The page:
All right, something is going to happen now, the Lord says. No longer is the shekinah glory; no longer is the presence of the Spirit of God to be found in some tent made out of skins and tapestries. And no longer is the presence of the shekinah glory of God to be sought in some place of masonry, even though it is overlaid with pure gold [1 Kings 8:10-11]. But the house of the Lord is going to be, first, His church, His people, His congregation [1 Corinthians 3:16].
The Holy Spirit is going to move into a new home, into a new house: the household of faith; into a new congregation, the people of the Lord. And again and again do you find that idea presented in the New Testament, that the Lord has come down to indwell His people. And we are the temple of God now [1 Corinthians 6:19].
Simon Peter says that the Lord is making this temple out of living stones [1 Peter 2:5]; not out of those cut out of the ground, dead and inert, but out of living stones. And we—now look at Paul as he says, “Jesus Christ being the chief cornerstone; and we are all the building, fitly framed together into an holy temple of God: in whom also ye are builded together for an habitation of God through the Spirit” [Ephesians 2:20-22].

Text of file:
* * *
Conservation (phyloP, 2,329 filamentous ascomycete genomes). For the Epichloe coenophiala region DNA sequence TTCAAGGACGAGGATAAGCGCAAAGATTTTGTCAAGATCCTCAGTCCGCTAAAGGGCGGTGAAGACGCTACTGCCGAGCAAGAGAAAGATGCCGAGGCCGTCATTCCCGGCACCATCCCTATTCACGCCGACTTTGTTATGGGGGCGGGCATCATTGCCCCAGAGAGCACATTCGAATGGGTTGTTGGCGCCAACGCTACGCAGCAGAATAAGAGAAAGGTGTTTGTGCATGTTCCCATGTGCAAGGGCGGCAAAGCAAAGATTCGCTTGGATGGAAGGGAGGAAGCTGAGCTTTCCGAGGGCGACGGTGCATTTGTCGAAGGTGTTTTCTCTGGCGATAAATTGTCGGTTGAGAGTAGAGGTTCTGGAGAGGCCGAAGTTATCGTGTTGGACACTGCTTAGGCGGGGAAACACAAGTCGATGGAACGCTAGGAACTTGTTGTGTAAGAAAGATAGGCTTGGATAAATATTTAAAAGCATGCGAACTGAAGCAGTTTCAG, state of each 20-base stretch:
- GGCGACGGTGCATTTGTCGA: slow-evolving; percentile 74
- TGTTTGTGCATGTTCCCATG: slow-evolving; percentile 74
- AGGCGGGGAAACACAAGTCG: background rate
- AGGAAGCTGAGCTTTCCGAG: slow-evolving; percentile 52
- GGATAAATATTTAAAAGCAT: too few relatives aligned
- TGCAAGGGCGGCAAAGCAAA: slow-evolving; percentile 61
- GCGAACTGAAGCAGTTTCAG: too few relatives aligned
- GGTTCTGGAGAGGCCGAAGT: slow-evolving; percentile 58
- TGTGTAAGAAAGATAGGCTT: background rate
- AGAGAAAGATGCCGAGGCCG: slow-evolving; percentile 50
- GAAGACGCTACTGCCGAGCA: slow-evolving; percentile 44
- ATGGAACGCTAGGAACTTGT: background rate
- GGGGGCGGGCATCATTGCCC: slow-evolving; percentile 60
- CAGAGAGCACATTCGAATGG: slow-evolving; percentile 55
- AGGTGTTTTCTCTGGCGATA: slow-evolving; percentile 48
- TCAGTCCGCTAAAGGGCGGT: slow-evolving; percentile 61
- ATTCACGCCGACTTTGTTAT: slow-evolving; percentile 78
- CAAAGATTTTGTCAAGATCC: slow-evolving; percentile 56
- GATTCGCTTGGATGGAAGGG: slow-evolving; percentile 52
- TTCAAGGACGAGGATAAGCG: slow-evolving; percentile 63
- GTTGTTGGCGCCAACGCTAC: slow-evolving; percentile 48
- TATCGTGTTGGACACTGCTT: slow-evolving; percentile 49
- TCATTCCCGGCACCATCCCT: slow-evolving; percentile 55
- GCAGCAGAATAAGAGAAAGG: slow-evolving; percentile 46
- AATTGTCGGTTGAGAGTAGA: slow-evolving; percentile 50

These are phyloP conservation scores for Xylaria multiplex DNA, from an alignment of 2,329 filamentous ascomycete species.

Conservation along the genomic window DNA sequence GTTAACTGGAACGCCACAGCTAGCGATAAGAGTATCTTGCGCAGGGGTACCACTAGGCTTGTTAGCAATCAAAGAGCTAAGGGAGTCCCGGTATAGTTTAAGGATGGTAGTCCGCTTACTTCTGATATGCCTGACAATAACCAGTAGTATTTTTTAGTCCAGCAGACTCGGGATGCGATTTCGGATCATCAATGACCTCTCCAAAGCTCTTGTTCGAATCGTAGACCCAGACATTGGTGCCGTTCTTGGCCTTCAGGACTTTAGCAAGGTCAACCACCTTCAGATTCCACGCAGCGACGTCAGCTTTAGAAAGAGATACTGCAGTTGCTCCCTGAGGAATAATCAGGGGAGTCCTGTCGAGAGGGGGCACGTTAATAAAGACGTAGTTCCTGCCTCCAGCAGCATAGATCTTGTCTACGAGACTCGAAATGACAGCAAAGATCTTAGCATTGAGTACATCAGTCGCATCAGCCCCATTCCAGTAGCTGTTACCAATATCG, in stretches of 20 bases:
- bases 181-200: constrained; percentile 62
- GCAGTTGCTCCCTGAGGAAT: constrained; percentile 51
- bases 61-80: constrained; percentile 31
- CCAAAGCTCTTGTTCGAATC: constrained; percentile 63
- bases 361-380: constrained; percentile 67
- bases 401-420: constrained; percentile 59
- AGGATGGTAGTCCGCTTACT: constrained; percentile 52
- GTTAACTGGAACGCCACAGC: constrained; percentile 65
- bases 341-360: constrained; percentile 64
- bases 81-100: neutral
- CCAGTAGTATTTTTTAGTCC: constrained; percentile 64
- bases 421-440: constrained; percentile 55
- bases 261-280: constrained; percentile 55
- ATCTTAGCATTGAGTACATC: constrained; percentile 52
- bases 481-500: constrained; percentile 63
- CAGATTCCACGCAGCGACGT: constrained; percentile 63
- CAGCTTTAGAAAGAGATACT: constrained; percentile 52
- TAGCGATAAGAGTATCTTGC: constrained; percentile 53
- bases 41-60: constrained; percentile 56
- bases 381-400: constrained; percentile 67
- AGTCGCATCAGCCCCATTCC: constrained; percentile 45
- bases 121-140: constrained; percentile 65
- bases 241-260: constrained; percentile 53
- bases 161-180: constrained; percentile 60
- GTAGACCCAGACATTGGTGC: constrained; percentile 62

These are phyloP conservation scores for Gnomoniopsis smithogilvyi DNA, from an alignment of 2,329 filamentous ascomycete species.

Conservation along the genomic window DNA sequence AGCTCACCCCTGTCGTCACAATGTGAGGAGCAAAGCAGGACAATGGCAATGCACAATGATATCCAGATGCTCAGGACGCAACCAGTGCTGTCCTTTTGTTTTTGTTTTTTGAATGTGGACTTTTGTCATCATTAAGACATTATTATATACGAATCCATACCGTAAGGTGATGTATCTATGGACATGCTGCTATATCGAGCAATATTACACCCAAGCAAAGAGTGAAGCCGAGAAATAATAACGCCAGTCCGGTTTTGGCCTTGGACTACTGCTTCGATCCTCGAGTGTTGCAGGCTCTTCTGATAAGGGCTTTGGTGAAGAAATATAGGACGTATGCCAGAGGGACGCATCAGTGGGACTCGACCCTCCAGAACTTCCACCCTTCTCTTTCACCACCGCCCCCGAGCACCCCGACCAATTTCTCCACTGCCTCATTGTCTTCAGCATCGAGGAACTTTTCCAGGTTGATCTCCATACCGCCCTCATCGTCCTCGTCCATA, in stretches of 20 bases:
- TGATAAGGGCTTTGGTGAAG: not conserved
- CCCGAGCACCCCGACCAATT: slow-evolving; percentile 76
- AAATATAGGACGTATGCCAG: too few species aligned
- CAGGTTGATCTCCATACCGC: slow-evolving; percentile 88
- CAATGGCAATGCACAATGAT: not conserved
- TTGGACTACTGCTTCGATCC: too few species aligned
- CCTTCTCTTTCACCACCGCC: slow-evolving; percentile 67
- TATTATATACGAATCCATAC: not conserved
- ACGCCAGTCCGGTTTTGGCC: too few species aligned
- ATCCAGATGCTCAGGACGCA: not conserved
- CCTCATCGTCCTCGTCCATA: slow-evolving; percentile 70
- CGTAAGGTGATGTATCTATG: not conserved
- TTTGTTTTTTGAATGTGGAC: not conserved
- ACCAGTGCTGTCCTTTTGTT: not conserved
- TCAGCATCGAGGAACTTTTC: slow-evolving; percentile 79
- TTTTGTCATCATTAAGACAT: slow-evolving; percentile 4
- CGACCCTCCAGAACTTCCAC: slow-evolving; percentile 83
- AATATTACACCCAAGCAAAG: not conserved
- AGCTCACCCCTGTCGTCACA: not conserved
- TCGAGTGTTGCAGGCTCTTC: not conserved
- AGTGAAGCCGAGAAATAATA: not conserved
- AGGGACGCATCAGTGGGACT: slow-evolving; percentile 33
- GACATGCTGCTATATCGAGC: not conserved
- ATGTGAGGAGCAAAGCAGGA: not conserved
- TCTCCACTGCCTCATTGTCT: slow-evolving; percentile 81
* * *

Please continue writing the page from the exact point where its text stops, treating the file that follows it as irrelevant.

We are the temple of God, for a habitation of the Holy Spirit of God [Ephesians 2:22]. And that idea is so frequently presented here in the Bible. “Know ye not that ye,” talking to the church at Corinth, “ye are the temple of God, and the Spirit of God dwelleth in you?” [1 Corinthians 3:16]. No longer a tabernacle with the shekinah glory of God [Exodus 40:35], no longer a marvelous Solomonic temple with the shekinah glory of God [2 Chronicles 5:13-14], but the Holy Spirit of God has moved into a new temple; the congregation of the Lord, the household of the saints [1 Corinthians 3:16]. This is the presence of God among His people. We are that holy temple of the Lord [1 Corinthians 3:16].